Aussie flu could be set to return to the UK this winter and experts are advising on the importance of getting this year’s flu jab. Aussie flu last swept across the UK in 2017, and the strain was a subtype of influenza A called H3N2. The symptoms of Aussie flu were described as being similar to normal flu but worse. The strain hit Australia during its winter earlier this year, and more than 200,000 people were reported to be affected.
Aussie flu can affect anyone and the flu vaccine may not protect against this new strain because viruses often mutate between when the virus is engineered and when infection happens
While the flu jab is the best form of protection against the virus, there is a chance the vaccine may not protect against the new strain.
Dr Andrew Thornber, chief medical officer at Now Patient, explained: “Aussie flu can affect anyone and the flu vaccine may not protect against this new strain because viruses often mutate between when the virus is engineered and when infection happens (this is always the case, regardless of subtype of flu and vaccine given).
“Those most likely to get it (and to suffer a more severe illness) are the elderly or immunocompromised (long-term steroids, those on immune-modifying drugs or chemotherapy for instance), those with long-term health conditions, children and pregnant ladies.”
It’s still advised people get the flu jab. The vaccine is routinely given free-of-charge on the NHS to these ‘at risk’ groups of people.
People who fall into this category include:
- Adults 65 and over
- People with certain medical conditions (including children in at-risk groups from 6 months of age)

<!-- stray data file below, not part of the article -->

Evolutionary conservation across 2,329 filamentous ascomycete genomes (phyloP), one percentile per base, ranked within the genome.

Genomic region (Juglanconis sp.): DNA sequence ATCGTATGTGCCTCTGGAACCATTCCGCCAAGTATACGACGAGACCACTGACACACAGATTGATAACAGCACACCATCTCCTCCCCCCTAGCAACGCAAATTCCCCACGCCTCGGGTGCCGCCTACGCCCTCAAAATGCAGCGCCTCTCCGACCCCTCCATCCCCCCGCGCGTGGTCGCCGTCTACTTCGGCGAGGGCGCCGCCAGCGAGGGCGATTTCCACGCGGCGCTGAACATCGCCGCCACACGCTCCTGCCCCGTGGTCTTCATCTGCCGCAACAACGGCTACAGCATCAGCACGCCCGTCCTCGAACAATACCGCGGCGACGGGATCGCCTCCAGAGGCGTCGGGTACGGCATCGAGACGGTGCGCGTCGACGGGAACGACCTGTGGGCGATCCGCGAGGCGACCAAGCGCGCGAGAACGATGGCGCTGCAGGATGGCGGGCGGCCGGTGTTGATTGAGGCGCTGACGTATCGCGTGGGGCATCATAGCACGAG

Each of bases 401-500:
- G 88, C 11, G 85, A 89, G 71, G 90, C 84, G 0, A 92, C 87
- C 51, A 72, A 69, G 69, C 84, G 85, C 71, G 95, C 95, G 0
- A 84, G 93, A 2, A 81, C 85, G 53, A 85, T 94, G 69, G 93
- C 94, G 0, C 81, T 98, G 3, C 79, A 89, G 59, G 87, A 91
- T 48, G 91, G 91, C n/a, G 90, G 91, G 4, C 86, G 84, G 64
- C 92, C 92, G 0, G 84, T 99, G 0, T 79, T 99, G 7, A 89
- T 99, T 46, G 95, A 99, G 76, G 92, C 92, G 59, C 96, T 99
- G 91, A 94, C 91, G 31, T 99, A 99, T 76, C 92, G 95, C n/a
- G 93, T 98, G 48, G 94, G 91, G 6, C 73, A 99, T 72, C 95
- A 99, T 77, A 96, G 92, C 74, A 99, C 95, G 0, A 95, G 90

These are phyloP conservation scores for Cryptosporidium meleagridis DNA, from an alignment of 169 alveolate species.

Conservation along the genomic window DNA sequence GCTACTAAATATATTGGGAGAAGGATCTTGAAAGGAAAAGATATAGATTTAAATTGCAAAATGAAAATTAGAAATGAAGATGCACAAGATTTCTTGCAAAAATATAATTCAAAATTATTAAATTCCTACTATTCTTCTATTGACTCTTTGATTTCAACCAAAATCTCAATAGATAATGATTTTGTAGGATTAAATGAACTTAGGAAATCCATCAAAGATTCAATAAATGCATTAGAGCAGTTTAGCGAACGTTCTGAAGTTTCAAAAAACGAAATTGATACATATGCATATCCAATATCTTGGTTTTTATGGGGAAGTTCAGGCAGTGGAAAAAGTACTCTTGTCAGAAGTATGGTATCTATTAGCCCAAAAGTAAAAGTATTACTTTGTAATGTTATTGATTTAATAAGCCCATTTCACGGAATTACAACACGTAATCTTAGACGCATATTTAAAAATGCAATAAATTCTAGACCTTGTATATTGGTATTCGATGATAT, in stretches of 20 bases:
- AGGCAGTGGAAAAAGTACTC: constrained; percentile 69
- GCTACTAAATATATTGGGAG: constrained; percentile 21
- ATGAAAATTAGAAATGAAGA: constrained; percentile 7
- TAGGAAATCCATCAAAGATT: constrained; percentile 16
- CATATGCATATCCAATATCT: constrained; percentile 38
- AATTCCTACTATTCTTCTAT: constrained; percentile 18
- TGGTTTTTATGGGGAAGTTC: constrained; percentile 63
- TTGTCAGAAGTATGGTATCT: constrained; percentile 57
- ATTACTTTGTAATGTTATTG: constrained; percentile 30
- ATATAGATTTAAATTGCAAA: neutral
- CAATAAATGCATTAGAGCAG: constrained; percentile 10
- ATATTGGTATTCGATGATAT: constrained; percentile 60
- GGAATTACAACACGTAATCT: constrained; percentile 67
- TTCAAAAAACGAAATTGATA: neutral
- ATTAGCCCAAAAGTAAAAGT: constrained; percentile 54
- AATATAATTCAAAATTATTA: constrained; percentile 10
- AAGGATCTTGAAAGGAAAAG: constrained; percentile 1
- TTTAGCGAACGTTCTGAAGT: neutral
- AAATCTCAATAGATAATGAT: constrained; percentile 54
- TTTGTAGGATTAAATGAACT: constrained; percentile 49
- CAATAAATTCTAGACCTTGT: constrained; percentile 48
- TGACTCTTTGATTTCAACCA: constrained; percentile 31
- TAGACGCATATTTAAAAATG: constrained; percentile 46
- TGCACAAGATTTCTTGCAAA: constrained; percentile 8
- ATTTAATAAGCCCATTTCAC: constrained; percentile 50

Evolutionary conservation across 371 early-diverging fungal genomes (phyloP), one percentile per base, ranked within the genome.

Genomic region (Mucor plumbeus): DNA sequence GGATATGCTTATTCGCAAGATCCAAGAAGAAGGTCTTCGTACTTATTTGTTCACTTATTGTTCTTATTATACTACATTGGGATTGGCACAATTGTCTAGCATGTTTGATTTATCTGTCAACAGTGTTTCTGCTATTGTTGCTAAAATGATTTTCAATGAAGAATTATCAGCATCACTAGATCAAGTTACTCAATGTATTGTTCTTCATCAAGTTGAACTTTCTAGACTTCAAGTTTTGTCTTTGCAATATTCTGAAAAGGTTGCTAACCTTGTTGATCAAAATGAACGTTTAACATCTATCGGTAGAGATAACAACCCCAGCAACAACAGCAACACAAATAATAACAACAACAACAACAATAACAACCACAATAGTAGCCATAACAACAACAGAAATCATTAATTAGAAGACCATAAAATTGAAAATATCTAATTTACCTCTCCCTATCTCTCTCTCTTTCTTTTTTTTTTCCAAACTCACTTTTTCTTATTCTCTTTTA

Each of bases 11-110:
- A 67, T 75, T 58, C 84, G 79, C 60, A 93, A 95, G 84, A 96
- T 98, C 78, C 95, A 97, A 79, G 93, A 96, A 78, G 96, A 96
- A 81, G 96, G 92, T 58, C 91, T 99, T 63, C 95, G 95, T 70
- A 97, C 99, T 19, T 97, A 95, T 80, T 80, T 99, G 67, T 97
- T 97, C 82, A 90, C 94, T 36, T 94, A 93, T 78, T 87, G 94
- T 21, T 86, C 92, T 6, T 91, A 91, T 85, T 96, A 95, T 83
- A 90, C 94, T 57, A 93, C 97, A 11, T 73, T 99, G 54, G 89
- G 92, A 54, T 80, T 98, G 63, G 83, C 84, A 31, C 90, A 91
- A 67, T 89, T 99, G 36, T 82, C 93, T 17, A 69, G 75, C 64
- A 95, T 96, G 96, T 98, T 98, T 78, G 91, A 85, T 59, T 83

- Pregnant women
- Children aged 2 and 3 on 31 August 2019
- Children in primary school
- Frontline health or social care workers
For people who don’t fall into any of these groups, the vaccine can be purchased at a small cost at GP surgeries, as well as some pharmacies and supermarkets.
Flu can often be treated without seeing a GP, but people should begin to feel better in about a week.
Symptoms of both normal flu and Aussie flu to watch out for are listed by the NHS:
- A sudden fever – a temperature of 38C or above
- An aching body
- Feeling tired or exhausted
- A dry cough
- A sore throat
- A headache
- Difficulty sleeping
- Loss of appetite
- Diarrhoea or tummy pain
- Feeling sick and being sick
Flu is usually treated with rest and sleep, by keeping warm, taking paracetamol or ibuprofen to lower temperature and to treat aches and pain, and by drinking plenty of water to avoid dehydration.
A pharmacist can also best advise on the best treatment to use, but GPs don’t recommend antibiotics because this won’t relieve symptoms or speed up recovery.
If you or your child experiences sudden chest pain, experiences difficulty breathing or starts coughing up blood, you should call 999 or go to A&E.
You can pay and book to have the vaccine at the following pharmacies and supermarkets. Most also offer the free jab on the NHS.
The vaccine at Asda Pharmacy is £7 and booking are available now.
Superdrug is providing a walk-in vaccination service. The cost of the jab is £9.99.
From October, vaccinations will be available at selected Tesco Pharmacy stores in England and Wales.
You’ll be bale to make an appointment to have one, or receive one straight away after filling in a short questionnaire.
It takes 15 minutes, during which the pharmacist will explain the process and answer any queries, and costs just £10.
The flu vaccine at Lloyds is just £11.50. The healthcare team at your local pharmacist will be able to tell you what’s right for you.
The jab costs £12.99. You can book an appointment either in store or online.
Appointments for children ages 11 to 15 can only be booked in selected stores.
Different types of flu vaccine are available for different groups of people. Find out which one you need here.
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